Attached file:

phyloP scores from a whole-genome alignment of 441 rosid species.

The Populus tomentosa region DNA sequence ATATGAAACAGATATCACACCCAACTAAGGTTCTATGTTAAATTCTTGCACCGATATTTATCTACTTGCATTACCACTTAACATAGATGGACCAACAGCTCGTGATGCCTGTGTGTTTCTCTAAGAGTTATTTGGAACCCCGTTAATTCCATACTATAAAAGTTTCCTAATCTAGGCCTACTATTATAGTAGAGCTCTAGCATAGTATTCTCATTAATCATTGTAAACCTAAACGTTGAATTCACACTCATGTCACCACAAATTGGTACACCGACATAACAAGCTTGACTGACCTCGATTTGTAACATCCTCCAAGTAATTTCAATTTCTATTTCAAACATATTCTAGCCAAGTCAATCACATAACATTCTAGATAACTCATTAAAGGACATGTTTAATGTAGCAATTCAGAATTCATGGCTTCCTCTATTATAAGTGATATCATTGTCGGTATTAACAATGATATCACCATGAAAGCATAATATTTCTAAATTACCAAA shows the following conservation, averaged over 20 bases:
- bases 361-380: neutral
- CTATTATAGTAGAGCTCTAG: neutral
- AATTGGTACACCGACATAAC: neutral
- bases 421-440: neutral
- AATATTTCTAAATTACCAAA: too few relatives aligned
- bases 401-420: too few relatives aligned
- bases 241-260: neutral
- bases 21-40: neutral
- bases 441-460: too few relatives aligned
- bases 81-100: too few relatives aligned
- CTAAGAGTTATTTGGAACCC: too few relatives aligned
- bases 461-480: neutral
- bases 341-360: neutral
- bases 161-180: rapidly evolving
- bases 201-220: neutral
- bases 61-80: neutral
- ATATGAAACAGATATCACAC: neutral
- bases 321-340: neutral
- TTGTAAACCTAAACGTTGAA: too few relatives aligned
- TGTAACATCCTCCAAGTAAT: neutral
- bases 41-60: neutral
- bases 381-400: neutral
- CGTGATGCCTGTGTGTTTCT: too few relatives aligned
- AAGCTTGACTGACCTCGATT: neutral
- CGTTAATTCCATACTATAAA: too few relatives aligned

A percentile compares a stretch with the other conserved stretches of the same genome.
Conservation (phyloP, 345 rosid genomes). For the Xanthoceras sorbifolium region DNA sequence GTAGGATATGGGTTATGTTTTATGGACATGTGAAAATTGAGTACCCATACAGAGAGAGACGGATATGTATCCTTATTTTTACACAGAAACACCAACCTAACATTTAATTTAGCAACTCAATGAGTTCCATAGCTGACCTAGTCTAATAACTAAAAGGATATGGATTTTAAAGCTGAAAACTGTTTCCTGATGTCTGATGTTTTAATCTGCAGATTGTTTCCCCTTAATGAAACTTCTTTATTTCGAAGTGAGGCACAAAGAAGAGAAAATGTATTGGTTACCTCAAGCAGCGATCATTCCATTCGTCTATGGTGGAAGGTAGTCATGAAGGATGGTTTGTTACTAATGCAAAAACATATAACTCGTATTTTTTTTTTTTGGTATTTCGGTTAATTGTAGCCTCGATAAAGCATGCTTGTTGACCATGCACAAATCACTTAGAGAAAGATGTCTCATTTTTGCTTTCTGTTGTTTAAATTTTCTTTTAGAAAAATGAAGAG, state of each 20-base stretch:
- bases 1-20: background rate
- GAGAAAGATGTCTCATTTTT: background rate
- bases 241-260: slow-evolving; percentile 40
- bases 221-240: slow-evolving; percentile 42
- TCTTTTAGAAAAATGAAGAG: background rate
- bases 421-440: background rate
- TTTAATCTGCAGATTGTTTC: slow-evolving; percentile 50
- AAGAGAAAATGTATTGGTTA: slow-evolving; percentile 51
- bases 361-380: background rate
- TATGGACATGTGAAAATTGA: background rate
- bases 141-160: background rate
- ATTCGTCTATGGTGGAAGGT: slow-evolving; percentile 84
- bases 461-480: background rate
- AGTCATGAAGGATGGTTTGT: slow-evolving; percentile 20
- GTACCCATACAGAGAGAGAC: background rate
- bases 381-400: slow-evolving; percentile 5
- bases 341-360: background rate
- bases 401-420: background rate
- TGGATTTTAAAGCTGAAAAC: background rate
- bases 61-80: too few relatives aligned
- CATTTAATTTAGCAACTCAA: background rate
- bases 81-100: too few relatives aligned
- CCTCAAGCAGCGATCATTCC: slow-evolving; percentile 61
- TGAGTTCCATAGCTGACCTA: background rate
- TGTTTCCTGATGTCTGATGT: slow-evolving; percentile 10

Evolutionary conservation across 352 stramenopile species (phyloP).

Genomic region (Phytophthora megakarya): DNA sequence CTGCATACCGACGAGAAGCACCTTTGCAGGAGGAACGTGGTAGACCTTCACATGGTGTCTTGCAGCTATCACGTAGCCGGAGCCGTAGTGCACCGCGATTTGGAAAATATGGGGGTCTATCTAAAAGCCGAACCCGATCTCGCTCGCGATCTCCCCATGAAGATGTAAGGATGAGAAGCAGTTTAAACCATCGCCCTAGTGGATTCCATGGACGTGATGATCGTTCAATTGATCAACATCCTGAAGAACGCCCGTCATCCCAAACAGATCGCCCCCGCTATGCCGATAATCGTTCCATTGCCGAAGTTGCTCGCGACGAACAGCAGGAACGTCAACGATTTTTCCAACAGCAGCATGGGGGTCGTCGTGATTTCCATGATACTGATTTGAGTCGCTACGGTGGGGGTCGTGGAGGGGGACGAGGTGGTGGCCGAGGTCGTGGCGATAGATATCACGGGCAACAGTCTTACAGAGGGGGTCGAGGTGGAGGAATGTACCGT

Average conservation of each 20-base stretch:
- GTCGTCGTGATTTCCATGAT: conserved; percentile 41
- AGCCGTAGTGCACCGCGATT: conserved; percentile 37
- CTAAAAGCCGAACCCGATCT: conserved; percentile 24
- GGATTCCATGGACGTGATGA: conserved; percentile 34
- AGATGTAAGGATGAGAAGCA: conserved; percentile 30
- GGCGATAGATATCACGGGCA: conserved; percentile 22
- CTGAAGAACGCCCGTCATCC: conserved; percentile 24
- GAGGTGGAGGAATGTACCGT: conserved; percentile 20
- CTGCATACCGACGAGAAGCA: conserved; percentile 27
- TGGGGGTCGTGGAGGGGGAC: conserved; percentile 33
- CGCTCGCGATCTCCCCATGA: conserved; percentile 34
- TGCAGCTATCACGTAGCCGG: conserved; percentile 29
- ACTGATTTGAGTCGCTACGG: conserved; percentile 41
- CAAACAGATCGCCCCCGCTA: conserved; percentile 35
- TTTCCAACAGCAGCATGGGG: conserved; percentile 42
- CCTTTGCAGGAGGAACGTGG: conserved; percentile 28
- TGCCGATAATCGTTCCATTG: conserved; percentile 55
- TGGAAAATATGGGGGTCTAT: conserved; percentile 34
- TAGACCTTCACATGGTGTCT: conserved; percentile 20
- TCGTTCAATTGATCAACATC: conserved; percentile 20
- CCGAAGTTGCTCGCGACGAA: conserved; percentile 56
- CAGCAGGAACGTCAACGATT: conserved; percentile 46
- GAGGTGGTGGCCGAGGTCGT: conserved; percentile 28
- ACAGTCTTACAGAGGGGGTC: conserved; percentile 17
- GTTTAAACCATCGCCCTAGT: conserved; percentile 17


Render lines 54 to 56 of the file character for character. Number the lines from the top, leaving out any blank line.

- TGTTTCCTGATGTCTGATGT: slow-evolving; percentile 10

Evolutionary conservation across 352 stramenopile species (phyloP).

Genomic region (Phytophthora megakarya): DNA sequence CTGCATACCGACGAGAAGCACCTTTGCAGGAGGAACGTGGTAGACCTTCACATGGTGTCTTGCAGCTATCACGTAGCCGGAGCCGTAGTGCACCGCGATTTGGAAAATATGGGGGTCTATCTAAAAGCCGAACCCGATCTCGCTCGCGATCTCCCCATGAAGATGTAAGGATGAGAAGCAGTTTAAACCATCGCCCTAGTGGATTCCATGGACGTGATGATCGTTCAATTGATCAACATCCTGAAGAACGCCCGTCATCCCAAACAGATCGCCCCCGCTATGCCGATAATCGTTCCATTGCCGAAGTTGCTCGCGACGAACAGCAGGAACGTCAACGATTTTTCCAACAGCAGCATGGGGGTCGTCGTGATTTCCATGATACTGATTTGAGTCGCTACGGTGGGGGTCGTGGAGGGGGACGAGGTGGTGGCCGAGGTCGTGGCGATAGATATCACGGGCAACAGTCTTACAGAGGGGGTCGAGGTGGAGGAATGTACCGT